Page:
Cysticercus


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Related to Cysticercus: Cysticercus cellulosae

cysticercus

[¦sis·tə′sər·kəs]
(invertebrate zoology)
A larva of tapeworms in the order Cyclophyllidea that has a bladder with a single invaginated scolex.

Cysticercus

 

a larval stage of tapeworms. The cysticercus resembles a cyst whose wall is retracted in one place to form the head; the head has suckers and sometimes hooks. The cysticercus develops from an oncosphere in any organ (frequently in muscles, brain, and eye) of its intermediate host, such as swine and cattle. After entering its definitive host, for example, a human being, the cysticercus protrudes from the cyst and the larva is transformed into an adult worm.

The cysticercus is characteristic of most tapeworms, the pork and beef tapeworms in particular.

References in periodicals archive ?
Surgical removal of a subretinal proliferating cysticercus of taeniaeformis crassiceps.
In the brain parenchyma the larva undergoes an orderly life cycle, from cysticercus to involution.
4) Ultrasonography demonstrates Cysticercus organisms as cystic structures with an eccentric nodule that represents a scolex; such a finding is pathognomonic of cysticercosis.
Use of urea (5M) induced tertiary conformations of these proteins improved sero-detection on immune blots of cysticercus antibodies among patients with solitary cyst infections to 71% from 62% using antigens not treated with urea.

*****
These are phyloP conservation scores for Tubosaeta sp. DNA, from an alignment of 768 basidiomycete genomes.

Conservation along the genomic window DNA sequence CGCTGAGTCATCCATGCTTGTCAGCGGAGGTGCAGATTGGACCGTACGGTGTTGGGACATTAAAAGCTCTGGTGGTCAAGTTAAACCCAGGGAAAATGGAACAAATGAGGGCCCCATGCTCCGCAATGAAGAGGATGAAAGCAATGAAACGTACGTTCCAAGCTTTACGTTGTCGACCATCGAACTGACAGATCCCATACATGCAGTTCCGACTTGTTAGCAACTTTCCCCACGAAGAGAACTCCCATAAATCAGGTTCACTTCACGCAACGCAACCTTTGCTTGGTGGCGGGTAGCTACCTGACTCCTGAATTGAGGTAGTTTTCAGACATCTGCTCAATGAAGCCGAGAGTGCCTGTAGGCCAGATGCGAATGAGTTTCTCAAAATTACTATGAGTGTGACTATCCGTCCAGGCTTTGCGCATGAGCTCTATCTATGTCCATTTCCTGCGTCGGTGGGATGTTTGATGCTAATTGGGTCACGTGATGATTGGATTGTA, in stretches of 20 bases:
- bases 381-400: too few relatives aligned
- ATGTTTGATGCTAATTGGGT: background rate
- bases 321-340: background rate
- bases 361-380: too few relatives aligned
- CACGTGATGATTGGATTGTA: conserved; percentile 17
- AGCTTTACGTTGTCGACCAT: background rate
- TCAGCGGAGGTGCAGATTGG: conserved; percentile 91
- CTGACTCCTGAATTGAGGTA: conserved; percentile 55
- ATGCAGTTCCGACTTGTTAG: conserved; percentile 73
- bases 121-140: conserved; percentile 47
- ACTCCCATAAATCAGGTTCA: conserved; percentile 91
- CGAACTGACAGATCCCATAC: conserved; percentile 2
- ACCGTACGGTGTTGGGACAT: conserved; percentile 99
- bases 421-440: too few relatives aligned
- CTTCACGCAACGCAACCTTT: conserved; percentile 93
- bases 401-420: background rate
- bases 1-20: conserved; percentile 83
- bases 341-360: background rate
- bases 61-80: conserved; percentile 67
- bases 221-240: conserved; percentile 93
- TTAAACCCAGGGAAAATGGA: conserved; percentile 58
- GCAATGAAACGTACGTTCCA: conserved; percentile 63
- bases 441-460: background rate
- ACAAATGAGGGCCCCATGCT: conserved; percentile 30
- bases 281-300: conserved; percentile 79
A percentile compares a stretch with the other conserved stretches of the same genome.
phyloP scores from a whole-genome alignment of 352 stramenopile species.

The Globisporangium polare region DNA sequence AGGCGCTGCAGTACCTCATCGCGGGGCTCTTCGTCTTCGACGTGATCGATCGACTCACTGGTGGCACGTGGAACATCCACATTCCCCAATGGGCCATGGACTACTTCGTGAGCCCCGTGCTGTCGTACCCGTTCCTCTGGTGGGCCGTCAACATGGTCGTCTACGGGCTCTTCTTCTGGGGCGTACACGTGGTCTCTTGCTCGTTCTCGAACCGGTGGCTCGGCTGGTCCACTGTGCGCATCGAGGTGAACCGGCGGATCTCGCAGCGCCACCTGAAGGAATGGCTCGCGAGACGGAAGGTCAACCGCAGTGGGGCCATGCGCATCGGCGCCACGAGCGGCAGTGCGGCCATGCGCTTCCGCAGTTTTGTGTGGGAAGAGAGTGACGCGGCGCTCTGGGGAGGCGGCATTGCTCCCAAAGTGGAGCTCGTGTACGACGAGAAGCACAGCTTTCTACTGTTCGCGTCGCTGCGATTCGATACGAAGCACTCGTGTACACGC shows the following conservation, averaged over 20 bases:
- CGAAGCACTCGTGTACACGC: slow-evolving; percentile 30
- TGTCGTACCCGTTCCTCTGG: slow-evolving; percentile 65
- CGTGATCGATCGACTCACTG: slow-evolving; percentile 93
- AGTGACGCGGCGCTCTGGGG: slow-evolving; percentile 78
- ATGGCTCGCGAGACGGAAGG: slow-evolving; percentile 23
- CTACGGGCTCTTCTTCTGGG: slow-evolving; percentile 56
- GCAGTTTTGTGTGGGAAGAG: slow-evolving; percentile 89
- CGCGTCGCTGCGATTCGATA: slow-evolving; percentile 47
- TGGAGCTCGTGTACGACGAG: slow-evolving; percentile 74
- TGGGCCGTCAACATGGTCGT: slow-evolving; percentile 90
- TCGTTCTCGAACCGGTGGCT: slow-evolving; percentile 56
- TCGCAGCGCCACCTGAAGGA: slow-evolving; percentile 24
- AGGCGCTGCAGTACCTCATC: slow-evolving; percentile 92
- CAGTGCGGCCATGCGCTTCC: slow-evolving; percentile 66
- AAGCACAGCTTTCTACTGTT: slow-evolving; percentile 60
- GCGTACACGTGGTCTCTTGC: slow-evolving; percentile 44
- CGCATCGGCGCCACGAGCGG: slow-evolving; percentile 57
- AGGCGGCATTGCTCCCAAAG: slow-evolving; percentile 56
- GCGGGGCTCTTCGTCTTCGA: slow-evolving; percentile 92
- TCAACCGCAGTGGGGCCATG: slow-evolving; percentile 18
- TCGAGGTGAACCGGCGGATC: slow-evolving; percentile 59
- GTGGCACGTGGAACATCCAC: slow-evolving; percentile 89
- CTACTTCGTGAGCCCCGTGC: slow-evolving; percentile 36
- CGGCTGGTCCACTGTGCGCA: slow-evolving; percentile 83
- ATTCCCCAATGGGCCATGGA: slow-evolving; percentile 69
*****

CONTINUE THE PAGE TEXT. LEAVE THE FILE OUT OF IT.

Cysticercosis is an important parasitic zoonosis, caused by the infection of Cysticercus cellulosae, the larval stage of Taenia solium.
Christian Gautier BIOS/PHONE Photo Agency Paris, France Scolex (head) of Cysticercus psiformis (tapeworm) (100x) Polarized light 13th Prize Dr.
23) Finally, when the larva dies, the cysticercus becomes calcified, edema lessens, and contrast-enhancement resolves, (24) although there are rare reports of recurrent pericystic edema after calcification (Fig.
The life cycle is completed when humans eat undercooked pork infested with viable cysticerci, and a cysticercus enters the small intestine and develops into an adult tapeworm.
NCC occurs when the cysticercus penetrates the blood-brain barrier into the central nervous system (CNS).
The larval parasite that develops is then called a cysticercus, or bladder worm.
The removed cyst showed the characteristic macroscopic and histologic features of a cysticercus bladder wall (Figure, panels E, F).
In sheep, a major cause of carcass rejection is Cysticercus Ovis: in just one large Welsh abattoir in 2011/12, the equivalent of 275 lambs, weighing 19kg, were rejected due to C.